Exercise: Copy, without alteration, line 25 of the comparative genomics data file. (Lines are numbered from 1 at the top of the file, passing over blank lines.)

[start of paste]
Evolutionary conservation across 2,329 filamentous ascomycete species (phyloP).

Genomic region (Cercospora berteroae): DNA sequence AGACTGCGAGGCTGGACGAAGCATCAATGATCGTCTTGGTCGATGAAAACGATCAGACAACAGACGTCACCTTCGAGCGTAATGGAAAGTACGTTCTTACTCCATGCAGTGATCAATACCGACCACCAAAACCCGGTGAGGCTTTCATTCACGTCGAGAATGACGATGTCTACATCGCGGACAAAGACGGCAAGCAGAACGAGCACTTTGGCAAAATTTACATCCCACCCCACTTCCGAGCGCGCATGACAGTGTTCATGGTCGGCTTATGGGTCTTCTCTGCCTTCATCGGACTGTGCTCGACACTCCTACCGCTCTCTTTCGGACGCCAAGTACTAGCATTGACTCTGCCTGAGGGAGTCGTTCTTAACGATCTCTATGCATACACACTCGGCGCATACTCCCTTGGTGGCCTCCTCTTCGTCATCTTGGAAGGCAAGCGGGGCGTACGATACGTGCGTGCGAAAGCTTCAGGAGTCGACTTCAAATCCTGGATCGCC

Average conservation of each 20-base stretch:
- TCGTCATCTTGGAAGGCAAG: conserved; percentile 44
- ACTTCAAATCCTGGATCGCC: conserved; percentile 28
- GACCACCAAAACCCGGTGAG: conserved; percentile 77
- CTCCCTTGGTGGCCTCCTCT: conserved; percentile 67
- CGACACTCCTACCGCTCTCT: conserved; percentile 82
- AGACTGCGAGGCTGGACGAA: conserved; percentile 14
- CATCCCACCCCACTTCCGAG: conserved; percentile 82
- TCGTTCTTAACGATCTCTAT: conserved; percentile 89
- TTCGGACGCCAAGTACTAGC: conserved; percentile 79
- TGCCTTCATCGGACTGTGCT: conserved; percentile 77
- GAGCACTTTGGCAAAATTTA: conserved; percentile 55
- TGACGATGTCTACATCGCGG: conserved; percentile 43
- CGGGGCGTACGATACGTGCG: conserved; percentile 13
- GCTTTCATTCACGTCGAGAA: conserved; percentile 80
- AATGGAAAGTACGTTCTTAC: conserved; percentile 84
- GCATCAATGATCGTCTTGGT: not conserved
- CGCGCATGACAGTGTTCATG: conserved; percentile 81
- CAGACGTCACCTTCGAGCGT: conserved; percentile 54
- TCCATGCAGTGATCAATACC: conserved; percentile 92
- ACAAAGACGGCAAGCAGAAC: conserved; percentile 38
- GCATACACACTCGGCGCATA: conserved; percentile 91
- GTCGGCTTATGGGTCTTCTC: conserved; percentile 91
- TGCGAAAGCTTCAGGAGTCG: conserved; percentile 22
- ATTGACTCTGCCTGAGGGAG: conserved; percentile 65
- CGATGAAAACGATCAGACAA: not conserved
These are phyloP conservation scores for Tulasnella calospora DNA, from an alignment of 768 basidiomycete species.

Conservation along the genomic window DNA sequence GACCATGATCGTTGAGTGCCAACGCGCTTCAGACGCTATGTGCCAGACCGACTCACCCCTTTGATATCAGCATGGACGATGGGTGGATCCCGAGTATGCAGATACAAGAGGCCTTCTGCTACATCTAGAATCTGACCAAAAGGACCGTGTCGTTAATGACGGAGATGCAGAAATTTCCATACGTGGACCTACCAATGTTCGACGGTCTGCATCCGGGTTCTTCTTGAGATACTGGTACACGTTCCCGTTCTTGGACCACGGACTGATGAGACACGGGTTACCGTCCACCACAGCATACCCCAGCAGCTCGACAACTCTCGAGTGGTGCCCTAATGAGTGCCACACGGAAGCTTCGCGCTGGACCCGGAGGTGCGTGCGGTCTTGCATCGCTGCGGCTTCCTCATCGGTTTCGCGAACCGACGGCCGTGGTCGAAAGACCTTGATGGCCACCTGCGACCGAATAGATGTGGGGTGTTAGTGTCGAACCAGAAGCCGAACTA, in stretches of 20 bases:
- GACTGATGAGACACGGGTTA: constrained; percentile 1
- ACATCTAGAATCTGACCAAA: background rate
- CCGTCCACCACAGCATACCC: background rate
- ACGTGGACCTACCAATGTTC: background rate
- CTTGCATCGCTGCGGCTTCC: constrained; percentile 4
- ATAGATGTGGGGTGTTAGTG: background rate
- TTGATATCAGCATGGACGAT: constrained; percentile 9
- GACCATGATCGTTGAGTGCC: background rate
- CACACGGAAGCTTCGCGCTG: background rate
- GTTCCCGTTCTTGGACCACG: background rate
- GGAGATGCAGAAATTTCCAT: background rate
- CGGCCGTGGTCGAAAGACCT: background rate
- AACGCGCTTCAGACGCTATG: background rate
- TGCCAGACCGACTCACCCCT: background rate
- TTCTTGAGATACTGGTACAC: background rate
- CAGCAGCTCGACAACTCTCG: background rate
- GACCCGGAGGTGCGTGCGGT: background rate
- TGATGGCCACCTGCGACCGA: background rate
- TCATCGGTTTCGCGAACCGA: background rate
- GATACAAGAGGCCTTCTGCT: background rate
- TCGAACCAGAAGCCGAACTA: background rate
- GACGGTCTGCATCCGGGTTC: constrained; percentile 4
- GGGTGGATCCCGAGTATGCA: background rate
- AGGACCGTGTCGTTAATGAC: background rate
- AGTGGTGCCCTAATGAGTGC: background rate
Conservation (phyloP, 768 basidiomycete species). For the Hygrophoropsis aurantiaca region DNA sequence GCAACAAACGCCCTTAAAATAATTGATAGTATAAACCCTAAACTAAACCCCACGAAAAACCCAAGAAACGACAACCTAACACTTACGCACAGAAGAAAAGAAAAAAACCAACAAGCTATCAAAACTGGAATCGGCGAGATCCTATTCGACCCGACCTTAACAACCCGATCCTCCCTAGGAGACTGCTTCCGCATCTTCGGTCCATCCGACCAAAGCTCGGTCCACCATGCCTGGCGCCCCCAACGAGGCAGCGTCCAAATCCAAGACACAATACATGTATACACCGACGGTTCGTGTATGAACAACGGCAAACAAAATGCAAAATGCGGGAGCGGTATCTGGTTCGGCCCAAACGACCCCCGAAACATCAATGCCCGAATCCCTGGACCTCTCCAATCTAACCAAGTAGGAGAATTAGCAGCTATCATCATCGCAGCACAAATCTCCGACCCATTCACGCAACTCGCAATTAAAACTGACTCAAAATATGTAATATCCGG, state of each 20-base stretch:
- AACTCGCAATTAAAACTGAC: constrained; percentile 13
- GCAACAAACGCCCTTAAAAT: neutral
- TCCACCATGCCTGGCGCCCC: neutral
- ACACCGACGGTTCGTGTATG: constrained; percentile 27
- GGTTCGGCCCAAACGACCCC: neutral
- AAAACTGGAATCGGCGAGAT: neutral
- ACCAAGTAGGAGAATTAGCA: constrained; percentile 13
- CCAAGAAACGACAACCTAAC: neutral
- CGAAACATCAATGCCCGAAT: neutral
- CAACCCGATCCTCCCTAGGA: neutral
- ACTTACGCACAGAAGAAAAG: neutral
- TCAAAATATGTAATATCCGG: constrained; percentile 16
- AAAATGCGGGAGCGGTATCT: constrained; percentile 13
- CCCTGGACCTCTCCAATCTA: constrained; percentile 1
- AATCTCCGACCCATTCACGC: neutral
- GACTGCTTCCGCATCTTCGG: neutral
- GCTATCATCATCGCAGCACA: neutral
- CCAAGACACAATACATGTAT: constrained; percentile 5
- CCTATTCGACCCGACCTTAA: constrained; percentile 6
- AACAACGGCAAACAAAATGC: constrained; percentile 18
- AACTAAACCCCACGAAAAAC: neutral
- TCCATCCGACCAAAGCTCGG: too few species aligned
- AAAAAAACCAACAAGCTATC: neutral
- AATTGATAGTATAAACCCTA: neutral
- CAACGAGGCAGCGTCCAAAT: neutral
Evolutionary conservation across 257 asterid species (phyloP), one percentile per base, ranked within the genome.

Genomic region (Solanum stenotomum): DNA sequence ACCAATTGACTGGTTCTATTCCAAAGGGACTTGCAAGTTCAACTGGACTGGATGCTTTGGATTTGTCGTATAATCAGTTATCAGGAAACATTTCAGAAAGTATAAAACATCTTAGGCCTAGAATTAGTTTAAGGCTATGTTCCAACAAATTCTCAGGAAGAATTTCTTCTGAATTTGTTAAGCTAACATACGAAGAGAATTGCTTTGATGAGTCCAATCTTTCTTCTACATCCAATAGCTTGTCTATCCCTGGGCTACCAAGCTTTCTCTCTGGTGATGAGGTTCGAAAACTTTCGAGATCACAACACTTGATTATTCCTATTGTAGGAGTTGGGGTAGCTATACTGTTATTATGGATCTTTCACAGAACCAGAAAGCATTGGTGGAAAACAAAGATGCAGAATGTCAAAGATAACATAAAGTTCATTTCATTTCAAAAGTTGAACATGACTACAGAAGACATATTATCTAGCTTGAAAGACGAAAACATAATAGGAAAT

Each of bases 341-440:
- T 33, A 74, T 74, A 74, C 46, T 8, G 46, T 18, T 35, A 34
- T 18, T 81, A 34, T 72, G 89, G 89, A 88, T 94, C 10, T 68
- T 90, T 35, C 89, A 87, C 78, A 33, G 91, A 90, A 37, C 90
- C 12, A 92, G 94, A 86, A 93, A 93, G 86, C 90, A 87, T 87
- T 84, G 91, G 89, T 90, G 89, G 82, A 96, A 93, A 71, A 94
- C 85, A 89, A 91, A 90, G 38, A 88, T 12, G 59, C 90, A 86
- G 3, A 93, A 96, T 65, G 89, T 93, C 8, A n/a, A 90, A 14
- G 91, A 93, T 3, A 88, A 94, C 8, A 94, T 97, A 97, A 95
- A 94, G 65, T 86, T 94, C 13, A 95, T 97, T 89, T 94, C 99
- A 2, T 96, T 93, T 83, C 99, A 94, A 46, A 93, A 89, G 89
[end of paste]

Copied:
- GTCGGCTTATGGGTCTTCTC: conserved; percentile 91